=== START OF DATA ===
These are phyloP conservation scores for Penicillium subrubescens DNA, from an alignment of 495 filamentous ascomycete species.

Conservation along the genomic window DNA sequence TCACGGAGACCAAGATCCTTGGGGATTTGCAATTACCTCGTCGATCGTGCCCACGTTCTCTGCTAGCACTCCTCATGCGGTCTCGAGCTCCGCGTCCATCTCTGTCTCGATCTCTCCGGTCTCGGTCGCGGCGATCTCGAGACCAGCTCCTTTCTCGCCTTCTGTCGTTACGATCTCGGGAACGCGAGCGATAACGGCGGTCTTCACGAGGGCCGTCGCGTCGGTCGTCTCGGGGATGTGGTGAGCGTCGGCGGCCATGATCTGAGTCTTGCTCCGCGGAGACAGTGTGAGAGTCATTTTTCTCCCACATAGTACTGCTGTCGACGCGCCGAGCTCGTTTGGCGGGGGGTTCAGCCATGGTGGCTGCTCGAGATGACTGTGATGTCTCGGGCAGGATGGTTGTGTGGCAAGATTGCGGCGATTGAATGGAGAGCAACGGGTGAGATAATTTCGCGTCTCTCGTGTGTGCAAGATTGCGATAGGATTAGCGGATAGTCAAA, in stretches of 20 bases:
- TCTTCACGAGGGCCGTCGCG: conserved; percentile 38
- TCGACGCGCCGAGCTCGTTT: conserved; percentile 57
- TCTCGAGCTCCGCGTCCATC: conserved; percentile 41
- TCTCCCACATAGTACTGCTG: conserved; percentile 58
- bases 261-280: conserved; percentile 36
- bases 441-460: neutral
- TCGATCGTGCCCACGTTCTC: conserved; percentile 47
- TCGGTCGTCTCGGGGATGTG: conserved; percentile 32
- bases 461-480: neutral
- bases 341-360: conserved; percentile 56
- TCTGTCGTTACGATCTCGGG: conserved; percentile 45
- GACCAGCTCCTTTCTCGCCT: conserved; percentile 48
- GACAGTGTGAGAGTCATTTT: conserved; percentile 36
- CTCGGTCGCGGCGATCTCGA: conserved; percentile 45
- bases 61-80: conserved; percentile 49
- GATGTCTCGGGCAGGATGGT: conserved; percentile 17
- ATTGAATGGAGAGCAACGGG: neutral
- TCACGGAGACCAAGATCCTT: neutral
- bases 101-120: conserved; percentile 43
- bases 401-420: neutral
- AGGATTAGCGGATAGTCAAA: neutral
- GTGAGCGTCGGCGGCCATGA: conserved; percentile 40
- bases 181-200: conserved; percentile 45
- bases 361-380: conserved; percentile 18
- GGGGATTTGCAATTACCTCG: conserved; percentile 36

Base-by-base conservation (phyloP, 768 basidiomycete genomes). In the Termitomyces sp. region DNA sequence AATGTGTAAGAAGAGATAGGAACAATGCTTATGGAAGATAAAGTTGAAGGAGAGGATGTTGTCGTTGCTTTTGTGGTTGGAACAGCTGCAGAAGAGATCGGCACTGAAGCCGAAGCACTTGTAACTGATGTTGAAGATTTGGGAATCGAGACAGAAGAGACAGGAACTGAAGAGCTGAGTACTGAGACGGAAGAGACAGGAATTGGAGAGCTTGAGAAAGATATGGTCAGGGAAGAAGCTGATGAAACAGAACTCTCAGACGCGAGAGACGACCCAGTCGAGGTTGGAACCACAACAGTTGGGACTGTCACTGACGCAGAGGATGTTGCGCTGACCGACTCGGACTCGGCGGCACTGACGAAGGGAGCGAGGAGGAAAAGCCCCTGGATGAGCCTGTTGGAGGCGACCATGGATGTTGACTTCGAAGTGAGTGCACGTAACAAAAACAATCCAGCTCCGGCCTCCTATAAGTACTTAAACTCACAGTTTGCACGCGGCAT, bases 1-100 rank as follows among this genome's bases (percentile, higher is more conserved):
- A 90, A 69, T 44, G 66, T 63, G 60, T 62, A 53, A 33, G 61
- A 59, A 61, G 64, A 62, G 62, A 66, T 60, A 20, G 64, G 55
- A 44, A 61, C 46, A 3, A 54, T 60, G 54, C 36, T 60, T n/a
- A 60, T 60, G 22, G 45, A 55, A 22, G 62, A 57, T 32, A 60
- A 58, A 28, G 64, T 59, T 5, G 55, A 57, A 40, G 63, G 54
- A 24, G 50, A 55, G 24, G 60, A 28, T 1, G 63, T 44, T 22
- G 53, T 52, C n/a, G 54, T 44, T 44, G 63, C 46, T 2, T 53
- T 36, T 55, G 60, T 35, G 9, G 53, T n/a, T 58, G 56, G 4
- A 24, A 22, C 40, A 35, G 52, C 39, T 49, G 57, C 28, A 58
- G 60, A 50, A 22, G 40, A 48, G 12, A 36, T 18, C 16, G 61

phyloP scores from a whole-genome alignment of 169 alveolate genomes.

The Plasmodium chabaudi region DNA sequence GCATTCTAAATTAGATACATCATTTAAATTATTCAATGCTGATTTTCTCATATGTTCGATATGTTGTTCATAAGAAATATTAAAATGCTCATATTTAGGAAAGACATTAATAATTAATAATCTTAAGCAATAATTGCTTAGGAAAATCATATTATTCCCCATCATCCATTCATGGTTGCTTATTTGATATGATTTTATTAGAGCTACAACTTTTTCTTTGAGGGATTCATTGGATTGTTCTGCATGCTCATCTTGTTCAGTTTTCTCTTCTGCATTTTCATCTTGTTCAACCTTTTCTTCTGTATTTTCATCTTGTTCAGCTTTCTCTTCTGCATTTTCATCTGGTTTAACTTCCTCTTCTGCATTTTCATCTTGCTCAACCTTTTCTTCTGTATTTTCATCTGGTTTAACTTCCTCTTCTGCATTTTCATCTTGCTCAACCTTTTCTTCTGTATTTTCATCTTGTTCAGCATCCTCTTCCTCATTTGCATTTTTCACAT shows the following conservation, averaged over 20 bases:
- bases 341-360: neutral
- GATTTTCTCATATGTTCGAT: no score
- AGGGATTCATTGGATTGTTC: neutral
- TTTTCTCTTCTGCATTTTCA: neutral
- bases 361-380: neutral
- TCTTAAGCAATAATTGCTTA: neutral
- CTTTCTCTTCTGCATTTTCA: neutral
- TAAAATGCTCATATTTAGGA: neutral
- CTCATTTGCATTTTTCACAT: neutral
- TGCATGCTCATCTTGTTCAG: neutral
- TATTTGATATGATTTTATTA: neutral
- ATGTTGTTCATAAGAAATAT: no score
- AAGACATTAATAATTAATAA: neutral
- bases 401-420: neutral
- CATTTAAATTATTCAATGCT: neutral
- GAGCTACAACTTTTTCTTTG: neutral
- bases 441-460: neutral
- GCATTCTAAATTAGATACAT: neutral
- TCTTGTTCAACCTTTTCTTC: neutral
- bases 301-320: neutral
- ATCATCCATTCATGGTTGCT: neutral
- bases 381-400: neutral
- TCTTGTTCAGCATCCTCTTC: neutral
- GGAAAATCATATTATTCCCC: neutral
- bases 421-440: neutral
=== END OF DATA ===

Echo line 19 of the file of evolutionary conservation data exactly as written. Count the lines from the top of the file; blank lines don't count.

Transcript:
- ATTGAATGGAGAGCAACGGG: neutral